Animal magic

Dale Winton, the cult TV quizmaster in the fine tradition of British campery, is suddenly very popular. Now everyone wants him to front their kitsch comedy format. James Rampton dodges the innuendoes

Three praying mantises are racing up artificial trees, and the studio audience at BBC TV Centre is going wild cheering on these distinctly unprepossessing elongated grasshoppers. Stopping her whooping for a moment, the woman sitting next to me turns to say: "It's tragic. The English love anything that's got animals in it doing anything idiotic. The English middle and upper classes have always treated their pets better than their servants, haven't they? This is just an extension of that. It's kitsch and eccentric and totally English."

She is, of course, talking about Pets Win Prizes, the recording of which we are privileged to witness. Cited by some as incontrovertible evidence of BBC1's headlong plunge downmarket, the show certainly has no intellectual pretensions. Nevertheless, it works well on its own terms. Viewers obviously agree: one episode in the first series, fronted by Danny Baker, caged more than seven and a half million in the ratings.

The secret of its success is that it doesn't take itself too seriously. To that end, the programme-makers have secured exactly the right presenter for the second series: Dale Winton. The words "camp cult" could have been invented for the man best known as the host of the students' favourite, Supermarket Sweep.

Unwinding over tea and Peter Stuyvesants at his agent's swish offices a few days after the recording, Winton assesses his own appeal. "I believe there's a huge gap in the market at the moment. I'd never consider myself to be in the same class as Kenneth Williams, Larry Grayson or Frankie Howerd, because they were genuine comics, but the one thing we have in common is a campness, a predilection for the innuendo, which I think is something very British. In any other part of the world, it's just smut... It's like the Carry On films. You think, `Oh, that was awful - but it was funny'. The English public always like to think of themselves as eccentric - `Oh, I'm a real laugh, I am, I'm crazy, me'. Only the English would produce Pets."

His predilection for innuendo comes spurting out all over at the recording of Pets. Backed by a fairground-style set of candy-striped tents and gaudy signs, Winton encourages an old woman to tell an anecdote about her sheep's boisterousness - "I've been tossed twice from behind" - and introduces us to "three owners who have got crabs... hermit crabs, that is". When he has to do a retake interacting with the sheep, he sighs: "I feel I'm turning into Julian Clary".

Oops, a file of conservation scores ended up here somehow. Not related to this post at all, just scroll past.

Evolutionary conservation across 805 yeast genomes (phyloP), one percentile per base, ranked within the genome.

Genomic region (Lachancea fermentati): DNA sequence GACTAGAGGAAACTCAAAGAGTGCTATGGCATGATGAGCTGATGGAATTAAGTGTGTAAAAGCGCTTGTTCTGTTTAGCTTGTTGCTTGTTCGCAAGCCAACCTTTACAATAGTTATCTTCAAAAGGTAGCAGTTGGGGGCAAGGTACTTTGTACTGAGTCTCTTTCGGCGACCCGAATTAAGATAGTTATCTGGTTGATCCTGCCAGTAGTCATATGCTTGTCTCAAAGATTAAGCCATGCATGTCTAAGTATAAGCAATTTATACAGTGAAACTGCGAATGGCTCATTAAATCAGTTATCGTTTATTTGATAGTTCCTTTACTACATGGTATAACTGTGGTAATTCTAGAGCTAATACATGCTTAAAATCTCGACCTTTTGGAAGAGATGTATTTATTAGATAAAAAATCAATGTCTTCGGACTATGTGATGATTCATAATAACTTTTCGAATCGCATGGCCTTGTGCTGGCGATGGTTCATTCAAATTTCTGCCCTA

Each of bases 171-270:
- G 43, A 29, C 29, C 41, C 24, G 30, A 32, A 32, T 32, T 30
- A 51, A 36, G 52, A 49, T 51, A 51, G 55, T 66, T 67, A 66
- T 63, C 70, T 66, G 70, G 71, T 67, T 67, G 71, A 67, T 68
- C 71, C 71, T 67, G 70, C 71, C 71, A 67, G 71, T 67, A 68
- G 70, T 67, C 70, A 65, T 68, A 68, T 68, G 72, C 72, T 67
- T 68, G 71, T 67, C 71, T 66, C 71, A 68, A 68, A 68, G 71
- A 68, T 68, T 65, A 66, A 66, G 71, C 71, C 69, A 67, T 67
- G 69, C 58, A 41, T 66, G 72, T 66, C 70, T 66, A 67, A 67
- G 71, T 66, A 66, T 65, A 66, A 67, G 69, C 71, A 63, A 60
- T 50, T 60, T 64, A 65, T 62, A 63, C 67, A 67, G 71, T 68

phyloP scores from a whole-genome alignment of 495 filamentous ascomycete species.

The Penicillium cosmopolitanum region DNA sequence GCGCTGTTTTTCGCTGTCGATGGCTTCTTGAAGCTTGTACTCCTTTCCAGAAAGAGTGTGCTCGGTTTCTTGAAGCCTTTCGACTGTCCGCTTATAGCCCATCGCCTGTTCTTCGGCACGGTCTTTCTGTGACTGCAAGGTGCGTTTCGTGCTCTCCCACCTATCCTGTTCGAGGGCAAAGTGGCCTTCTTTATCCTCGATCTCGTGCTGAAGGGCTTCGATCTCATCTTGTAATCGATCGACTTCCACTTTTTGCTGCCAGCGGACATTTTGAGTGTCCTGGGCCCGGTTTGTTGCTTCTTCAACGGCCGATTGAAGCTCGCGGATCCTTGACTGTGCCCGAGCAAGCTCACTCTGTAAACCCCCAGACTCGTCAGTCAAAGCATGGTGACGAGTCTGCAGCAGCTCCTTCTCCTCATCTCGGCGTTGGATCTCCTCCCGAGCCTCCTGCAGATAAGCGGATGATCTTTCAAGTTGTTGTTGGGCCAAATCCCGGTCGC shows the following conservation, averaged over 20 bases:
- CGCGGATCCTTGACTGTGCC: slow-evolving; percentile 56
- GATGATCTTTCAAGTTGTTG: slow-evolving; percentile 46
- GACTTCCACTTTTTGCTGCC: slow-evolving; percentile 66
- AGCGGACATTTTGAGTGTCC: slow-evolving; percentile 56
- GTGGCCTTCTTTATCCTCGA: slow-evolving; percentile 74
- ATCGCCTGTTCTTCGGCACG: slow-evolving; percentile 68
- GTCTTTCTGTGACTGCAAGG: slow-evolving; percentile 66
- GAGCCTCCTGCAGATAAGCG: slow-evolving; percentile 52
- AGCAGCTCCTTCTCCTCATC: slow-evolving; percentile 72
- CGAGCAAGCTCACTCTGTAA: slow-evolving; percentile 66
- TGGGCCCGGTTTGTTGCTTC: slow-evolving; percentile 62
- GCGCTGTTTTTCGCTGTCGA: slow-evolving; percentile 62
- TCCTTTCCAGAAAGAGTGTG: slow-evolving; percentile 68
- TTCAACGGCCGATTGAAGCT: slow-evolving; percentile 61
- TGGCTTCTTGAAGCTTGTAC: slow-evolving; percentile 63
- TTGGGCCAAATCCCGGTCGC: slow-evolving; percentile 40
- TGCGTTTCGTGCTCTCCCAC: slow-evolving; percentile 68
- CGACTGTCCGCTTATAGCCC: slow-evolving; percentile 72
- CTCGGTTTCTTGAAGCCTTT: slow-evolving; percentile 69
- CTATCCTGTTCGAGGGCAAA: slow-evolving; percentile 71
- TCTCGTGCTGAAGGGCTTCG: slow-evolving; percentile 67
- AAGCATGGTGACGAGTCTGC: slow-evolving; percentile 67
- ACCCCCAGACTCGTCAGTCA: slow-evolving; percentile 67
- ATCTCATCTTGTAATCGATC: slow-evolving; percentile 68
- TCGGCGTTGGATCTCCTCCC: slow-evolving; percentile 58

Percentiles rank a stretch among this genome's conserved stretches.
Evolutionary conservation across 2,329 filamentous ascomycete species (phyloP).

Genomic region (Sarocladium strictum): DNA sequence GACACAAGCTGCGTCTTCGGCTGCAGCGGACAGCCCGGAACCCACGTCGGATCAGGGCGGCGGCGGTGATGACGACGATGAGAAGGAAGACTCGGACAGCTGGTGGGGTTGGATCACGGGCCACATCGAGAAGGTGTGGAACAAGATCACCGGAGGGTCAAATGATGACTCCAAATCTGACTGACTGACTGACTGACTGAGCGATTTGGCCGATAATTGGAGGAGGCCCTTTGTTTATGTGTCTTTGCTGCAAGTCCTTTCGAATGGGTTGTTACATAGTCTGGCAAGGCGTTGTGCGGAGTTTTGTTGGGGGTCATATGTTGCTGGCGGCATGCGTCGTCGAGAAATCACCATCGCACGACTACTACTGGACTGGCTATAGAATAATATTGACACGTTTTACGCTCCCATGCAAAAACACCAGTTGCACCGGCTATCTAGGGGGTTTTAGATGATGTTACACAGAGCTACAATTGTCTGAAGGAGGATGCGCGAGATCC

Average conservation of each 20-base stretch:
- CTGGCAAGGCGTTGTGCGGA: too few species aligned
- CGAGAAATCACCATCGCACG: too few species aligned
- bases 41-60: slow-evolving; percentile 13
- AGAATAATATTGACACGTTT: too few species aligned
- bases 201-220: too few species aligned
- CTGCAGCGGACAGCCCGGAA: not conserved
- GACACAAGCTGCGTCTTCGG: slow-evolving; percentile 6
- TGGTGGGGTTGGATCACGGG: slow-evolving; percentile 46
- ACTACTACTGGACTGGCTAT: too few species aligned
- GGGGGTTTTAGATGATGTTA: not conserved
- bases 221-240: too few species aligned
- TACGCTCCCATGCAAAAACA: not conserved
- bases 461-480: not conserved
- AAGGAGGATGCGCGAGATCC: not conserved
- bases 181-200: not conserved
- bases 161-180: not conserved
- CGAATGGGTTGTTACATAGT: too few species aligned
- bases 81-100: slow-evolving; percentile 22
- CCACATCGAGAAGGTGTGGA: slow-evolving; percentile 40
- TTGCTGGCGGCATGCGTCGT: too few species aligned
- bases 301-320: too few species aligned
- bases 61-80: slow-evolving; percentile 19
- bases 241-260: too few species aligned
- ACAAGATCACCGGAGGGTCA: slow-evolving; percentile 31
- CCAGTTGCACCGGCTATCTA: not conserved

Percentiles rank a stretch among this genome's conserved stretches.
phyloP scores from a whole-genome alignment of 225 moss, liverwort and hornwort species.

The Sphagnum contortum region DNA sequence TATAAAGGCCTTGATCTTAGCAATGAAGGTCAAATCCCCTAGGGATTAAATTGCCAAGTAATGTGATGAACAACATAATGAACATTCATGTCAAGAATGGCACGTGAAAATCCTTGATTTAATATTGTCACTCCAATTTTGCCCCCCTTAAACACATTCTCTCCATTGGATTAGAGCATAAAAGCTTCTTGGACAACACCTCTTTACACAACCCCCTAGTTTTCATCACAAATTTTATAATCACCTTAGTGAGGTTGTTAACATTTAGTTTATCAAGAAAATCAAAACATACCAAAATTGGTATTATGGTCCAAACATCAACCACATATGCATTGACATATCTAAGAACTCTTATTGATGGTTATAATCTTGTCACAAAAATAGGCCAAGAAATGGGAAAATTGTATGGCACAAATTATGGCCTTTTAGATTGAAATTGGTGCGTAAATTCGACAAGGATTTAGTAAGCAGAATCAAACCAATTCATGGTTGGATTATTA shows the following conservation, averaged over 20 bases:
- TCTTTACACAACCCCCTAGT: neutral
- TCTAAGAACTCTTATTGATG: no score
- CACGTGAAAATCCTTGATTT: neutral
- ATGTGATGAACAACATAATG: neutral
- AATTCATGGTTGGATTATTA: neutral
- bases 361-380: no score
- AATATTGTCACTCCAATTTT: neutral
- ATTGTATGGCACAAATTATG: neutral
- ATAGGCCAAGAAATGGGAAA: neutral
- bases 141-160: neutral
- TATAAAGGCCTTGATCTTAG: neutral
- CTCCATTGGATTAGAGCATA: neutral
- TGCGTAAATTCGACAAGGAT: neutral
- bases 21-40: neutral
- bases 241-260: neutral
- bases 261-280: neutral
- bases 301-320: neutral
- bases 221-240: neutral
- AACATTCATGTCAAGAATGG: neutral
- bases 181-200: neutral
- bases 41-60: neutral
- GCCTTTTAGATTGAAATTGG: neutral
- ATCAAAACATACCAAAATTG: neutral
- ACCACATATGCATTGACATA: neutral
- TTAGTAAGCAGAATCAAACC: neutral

As charmingly effusive off-screen as on (he sprays "darlings" around like they're going out of fashion), Winton's principal asset is his ability to send himself up. He won't discuss his sexuality, but he doesn't mind jokes about it. "Yesterday we had a call from Have I Got News For You," Winton says. "They'd got this gag about me they wanted to use. It was Angus Deayton saying, `American scientists have genetically created gay flies. Apparently, a swarm of them are now gathering outside Dale Winton's dressing-room'. I laughed, so I said, `Oh, it's fine', because the worst thing you can have is Angus Deayton saying, `We did have this gag about Dale Winton, but he wouldn't let us use it'. I've got no business being precious about this because it's a mark of recognition, and people will make up their own minds."

A self-confessed game-show junkie, Winton auditioned for Hughie Greene's The Sky's the Limit at the age of 14. After spells in print journalism (a local paper in Lincolnshire) and local radio (including the United Biscuits Industrial Radio Station), this self-styled "North London Jewish boy" achieved his childhood dream when he landed the presenter's job on ITV's daytime quiz show, Supermarket Sweep, in 1993. He was not an instant hit. "The press were merciless," he recalls, "they said, `Don't stand too close to the vegetables, Dale. We won't be able to see the difference'." But slow-burningly he attained cult status.

Now Winton intends to consolidate his position as a game-show host rather than make ill-advised excursions into other genres - anyone remember Bruce Forsyth in the dire sitcom, Tripper's Day? "I have to be me," Winton reflects. "I can't be anything else. I'm not good for very much. I can stand there and ask a few questions and just have a giggle with the contestants - some say that's a talent in itself - but I'd never push my limit."

After a summer fronting The Weekend Show, Supermarket Sweep and Just a Minute as well as Pets Win Prizes, Winton will be aiming to lower his profile. "You've got to be careful, because you can go through the usual phases: `Who's Dale Winton?... We like Dale Winton... We must have Dale Winton... We must have someone like Dale Winton... We don't want anybody like Dale Winton... We never want to see Dale Winton again'. I'm very much aware of over-exposure."

Like all the best TV stars, however, he has already worked out his own epitaph: "You could accuse me of being a serial killer, but just say, `He had a lot of class and he was never fat'."

`Pets Win Prizes' starts Sat 5.50pm BBC1

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